a new pledge

i’m so angry right now i can’t think straight. this abomination called haryana in india just registered its nineteenth rape of the month. and this time it’s a six year-old girl. just search for haryana on google and see what comes up. rape. so much rape.

it’s not just haryana. my country of birth is a hotbed of misogyny and sexism unmatched by most of the world. today i read a beautiful letter written by a mother to her daughter. it carried in it the kind of love that gives hope. then i read the story of a six year old losing her innocence forever. for an irrational microsecond, a part of our national pledge flashed by my eyes.

and i laughed. i laughed so much. those hollow lines, mouthed with apathy and contempt at every morning assembly. just another thing to do before we got on with our male lives of entitlement and sexist perceptions lovingly nurtured by society, family and worse, the women in our lives.

i let my irrationality run riot and thought of a few lines i would’ve given a fuck about had i been asked to recite them every morning as a child. perhaps, it would’ve worked.

India is my country and all Indians are my brothers and sisters.
I love my country and I am proud of its rich and varied heritage.
I shall always strive to be worthy of it.
By discarding heritage that deems my sisters as unequals.
I shall not rape those sisters, molest them, insult them, violate their space or manhandle them.
I will treat them as my equals, I will treat them with respect.
For I am born of their flesh, raised by their love and flourish by their sacrifices.
In their progress and prosperity alone, lies my happiness.

don’t judge me for this, im just angry. nothing’s going to change.

16 responses to “a new pledge”

  1. Shivangi says :

    “and worse, the women in our lives.”

    Why? Why do you think the worst is that women feed into these male dominated power structures that pervade not just our society, but basically every damn society ever.

    I am just copy pasting from one of my own blogposts, as while I am angry enough to point out the sexism in this otherwise touching post of male empathy, I do not have the patience to re-write about it (or maybe just lazy):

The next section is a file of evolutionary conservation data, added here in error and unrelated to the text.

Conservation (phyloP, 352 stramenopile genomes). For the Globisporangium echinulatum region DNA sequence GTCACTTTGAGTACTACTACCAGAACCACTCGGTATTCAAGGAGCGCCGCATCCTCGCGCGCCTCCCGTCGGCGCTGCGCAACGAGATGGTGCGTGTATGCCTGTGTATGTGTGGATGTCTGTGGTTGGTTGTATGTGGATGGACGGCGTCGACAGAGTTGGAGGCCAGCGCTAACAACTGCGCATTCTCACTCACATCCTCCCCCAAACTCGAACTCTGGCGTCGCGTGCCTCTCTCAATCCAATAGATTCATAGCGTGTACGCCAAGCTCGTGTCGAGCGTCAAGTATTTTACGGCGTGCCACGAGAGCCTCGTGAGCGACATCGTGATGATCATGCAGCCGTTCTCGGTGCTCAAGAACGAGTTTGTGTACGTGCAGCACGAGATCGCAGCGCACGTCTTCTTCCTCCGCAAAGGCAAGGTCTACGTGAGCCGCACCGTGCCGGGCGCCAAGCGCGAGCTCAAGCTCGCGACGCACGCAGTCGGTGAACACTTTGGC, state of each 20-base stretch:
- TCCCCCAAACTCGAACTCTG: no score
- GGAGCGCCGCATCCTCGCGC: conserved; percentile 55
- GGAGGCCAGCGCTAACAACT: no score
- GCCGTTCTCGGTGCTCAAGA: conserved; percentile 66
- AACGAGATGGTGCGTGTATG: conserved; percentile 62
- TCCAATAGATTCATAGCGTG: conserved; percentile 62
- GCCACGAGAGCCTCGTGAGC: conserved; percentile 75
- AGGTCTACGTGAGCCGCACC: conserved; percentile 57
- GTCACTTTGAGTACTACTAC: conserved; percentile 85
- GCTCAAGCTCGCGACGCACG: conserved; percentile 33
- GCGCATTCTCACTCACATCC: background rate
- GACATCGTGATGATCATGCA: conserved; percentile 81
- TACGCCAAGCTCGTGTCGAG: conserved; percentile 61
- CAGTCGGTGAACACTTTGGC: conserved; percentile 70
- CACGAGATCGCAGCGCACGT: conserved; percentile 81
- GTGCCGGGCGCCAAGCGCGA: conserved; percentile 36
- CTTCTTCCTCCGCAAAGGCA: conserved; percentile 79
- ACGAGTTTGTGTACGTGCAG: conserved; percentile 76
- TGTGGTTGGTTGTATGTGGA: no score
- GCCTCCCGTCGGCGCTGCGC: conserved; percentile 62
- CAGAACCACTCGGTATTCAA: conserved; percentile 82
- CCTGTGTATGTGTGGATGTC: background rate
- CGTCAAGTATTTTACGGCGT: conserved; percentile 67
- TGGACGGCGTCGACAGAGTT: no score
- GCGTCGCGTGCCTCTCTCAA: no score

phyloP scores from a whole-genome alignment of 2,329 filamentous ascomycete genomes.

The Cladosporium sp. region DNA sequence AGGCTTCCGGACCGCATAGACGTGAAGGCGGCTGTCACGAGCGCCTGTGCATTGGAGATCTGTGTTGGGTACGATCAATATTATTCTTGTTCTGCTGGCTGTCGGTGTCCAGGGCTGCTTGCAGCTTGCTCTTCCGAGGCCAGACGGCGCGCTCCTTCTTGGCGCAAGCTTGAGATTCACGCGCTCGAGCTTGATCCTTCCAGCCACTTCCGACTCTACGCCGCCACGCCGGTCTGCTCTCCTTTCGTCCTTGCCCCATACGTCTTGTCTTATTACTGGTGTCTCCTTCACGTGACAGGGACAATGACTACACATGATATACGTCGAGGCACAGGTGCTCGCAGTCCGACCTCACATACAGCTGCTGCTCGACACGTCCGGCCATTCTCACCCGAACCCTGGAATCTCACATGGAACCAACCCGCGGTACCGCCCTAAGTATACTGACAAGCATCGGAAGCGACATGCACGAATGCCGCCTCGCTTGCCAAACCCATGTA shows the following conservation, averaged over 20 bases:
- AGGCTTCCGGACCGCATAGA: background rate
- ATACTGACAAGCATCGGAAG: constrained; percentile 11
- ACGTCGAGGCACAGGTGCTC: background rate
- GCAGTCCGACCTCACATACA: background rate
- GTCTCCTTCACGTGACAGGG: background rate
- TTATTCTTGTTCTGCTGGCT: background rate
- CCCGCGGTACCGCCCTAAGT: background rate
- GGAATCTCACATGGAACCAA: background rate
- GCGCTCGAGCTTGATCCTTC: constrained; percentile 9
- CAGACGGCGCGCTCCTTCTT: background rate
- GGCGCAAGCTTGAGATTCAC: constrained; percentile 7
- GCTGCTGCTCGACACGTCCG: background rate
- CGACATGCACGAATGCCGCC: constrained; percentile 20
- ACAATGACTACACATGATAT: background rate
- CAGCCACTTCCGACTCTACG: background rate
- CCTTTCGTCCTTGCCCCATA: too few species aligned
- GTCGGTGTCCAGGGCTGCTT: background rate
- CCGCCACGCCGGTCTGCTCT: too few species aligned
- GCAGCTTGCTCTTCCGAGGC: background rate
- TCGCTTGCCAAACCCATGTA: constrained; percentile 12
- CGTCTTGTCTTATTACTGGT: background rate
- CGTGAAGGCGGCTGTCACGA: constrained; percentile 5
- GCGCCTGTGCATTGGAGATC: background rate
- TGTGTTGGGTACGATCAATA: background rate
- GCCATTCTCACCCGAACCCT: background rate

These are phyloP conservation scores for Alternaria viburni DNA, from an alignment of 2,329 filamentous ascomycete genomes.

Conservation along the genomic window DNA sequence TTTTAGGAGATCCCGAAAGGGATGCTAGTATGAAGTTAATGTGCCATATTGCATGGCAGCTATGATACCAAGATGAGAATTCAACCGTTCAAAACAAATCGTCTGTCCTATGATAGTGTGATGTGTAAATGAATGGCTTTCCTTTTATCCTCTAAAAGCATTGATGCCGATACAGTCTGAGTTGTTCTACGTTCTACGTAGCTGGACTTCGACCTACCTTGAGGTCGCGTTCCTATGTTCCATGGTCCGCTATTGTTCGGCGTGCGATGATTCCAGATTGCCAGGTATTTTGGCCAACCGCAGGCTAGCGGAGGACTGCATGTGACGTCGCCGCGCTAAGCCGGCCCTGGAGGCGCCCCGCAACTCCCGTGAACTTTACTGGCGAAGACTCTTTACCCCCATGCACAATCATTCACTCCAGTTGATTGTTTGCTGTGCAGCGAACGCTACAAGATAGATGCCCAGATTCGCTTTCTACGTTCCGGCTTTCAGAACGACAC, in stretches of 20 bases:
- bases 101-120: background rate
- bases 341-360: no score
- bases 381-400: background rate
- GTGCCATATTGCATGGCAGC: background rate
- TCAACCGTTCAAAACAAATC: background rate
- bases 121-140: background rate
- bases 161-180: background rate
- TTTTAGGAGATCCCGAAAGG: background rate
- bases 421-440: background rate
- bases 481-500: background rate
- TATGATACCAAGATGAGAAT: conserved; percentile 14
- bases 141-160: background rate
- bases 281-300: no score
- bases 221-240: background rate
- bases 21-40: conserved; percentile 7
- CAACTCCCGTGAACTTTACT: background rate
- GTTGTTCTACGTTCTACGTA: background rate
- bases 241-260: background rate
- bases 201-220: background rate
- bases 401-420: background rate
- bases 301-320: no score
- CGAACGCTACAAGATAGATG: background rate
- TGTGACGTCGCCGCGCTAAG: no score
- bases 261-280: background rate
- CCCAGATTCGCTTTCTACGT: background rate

“I often hear people say that women are the worst enemy of other women. Especially in India, it often seems that a mother-in-law or mother or an old grand mother who is the perpetrator of the discrimination. Who policies young daughters and daughter-in-laws into behaving, dressing and living in a certain way. Do people realise the root cause? Generations of blatant discrimination against women, making them feel inferior to men and revolving their lives around men. Their only source of power has been the importance men gave to them. They only know to fight for it.”

    Okay, I give up- I have to write it all up:

    Historically, in most philosophical and religious traditions, sadly women have been on the fringes, or have been categorised into some ideal. While the real-deal dominant is pretty clear:
    It is the male, upper class Hindu in India, male white Christian in the west, male Muslim in the middle east.
    Same guy- who thinks he runs the world and guess what – he actually does.
    Our social structures have been made to give this guy all the power. It is thousands of years of insidious, careful conditioning of generations to ensure that these power structures remain intact.

    And… within a microcosm, a family – even in a slum-dweller’s house – there exists a power structure with a man on top and a woman at the bottom.

    The woman, is not just a woman is the larger sense of the term. She is also an individual. She also has to survive and circumvent these power structures and terms on a daily basis.